The film also uses a lot of stills montages – particularly for the final courtroom scene. I guess they ran out of Chiru hours and just decided to wing it. It works well enough, and I did find the lawyers posturing highly amusing.

Probably a film for the Chiranjeevi completists, I still found a few things that were unusual or interesting enough that I’ve been thinking about the movie for a while. So many Telugu films locate justice outside of the legal system but the sibling dynamic was an interesting lens through which to view the different perspectives. Chiru, Lakshmi and Madhavi are accomplished and deliver strong characterisations and a range of emotions. It’s not a masterpiece but it’s a good example of Chiranjeevi’s vigilante style hero that became such a trademark. 3 ½ stars!

Chattaniki Kallu Levu-Chiru

Slightly Classical, Mega Awesome!

Chiru as Shiva

Happy Megabirthday!

One of the (many) things I love about Chiranjeevi is his willingness to take on any style of choreography and to perform it as best he can. I am particularly fond of his many classically influenced dances. He may not have classical technique, but he can still be compelling and entertaining as he gives it his all.  Plus there are usually excellent outfits.  Here are a few of my favourites.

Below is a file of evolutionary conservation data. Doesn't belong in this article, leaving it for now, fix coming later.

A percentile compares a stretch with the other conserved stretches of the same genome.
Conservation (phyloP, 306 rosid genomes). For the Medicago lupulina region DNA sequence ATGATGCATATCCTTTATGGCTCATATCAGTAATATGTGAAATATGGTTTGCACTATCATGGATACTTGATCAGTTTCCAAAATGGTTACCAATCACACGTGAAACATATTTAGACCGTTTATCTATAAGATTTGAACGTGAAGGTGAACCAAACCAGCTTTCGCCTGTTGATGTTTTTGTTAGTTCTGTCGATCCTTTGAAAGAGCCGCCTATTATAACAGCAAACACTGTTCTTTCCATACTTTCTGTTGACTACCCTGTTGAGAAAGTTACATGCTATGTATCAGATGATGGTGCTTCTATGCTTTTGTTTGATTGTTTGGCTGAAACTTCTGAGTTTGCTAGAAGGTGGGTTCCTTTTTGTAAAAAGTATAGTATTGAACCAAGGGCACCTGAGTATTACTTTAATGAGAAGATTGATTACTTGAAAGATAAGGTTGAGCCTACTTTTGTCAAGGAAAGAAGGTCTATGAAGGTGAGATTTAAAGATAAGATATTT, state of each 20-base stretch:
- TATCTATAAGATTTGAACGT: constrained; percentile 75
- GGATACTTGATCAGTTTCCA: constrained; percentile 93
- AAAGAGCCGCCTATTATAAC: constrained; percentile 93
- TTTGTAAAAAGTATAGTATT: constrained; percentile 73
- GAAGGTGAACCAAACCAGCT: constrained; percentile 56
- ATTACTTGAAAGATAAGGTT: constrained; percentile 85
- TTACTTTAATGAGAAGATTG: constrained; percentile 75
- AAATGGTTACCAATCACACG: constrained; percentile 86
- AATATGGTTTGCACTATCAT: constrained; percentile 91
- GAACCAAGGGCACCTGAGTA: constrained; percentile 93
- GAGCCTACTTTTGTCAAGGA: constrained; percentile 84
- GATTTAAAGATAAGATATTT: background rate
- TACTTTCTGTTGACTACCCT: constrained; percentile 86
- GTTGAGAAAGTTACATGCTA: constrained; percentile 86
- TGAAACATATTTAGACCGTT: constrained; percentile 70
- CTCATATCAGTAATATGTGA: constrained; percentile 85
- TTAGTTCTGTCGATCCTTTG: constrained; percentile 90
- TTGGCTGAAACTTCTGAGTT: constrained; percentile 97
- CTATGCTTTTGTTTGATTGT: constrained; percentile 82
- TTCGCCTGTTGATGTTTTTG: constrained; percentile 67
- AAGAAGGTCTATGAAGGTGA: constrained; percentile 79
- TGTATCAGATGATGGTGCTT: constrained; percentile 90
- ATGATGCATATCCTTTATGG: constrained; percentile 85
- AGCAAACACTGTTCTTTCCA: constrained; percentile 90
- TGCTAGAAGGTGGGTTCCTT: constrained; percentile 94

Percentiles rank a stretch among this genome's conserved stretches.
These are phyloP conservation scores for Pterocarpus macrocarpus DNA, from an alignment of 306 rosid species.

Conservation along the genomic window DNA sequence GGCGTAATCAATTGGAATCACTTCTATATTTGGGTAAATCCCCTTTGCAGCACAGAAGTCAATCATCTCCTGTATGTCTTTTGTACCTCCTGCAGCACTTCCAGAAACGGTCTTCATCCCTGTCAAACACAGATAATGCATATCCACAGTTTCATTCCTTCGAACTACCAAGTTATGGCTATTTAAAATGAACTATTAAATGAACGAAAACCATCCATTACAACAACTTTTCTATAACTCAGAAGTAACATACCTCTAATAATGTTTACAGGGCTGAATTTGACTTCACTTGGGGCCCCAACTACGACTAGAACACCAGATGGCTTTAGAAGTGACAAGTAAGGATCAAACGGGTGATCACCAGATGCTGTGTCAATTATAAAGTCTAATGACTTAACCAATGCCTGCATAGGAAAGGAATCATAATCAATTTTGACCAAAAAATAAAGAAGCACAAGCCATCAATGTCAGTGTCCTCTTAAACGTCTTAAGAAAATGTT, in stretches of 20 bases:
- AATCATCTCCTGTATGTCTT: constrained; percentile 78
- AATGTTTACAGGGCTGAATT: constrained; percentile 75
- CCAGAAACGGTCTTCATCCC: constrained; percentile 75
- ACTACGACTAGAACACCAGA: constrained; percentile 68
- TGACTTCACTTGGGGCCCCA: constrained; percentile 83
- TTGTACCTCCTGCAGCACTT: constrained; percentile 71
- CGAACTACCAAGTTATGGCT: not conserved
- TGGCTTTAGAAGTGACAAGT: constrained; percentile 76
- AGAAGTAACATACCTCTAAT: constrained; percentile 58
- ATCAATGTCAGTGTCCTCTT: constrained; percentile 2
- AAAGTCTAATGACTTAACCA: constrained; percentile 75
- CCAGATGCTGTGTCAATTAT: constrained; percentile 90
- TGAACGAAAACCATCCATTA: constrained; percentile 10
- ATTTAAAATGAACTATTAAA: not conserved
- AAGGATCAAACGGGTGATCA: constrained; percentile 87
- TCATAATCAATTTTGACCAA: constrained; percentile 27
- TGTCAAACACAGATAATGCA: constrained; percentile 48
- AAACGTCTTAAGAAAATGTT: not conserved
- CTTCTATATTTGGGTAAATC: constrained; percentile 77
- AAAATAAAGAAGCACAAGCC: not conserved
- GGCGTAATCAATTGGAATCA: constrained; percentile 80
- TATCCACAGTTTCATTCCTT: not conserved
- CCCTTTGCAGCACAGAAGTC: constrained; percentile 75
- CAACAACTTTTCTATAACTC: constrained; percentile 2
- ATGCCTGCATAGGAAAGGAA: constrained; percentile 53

This clip from Subhalekha is a nice sample of straight up attempts to master the choreography. Not all equally successful, but visually pleasing nonetheless. I don’t know about the rest of you, but I’d buy an Allwyn fridge if it came with a svelte Chiru draped over it!

Chiru as mild mannered dance teacher versus the determination of Jayamalini and Jyotilakshmi. Ladies, I understand your motivation if not your wardrobe choices. (Enjoy the dancing, and don’t read the comments).

Tempted from his meditation by Madhavi, Chiranjeevi transforms into a blingy dancing vision (with sparkly sandals). (From Khaidi, 1983)

Sometimes the classical moments can be a bit surprising. A glimpse of Kathak styling (at 3m 20s) in this appropriately birthday themed song from Big Boss.

And even less explicable – but this song does bear out Chiranjeevi’s fearless attitude to dance and sequins.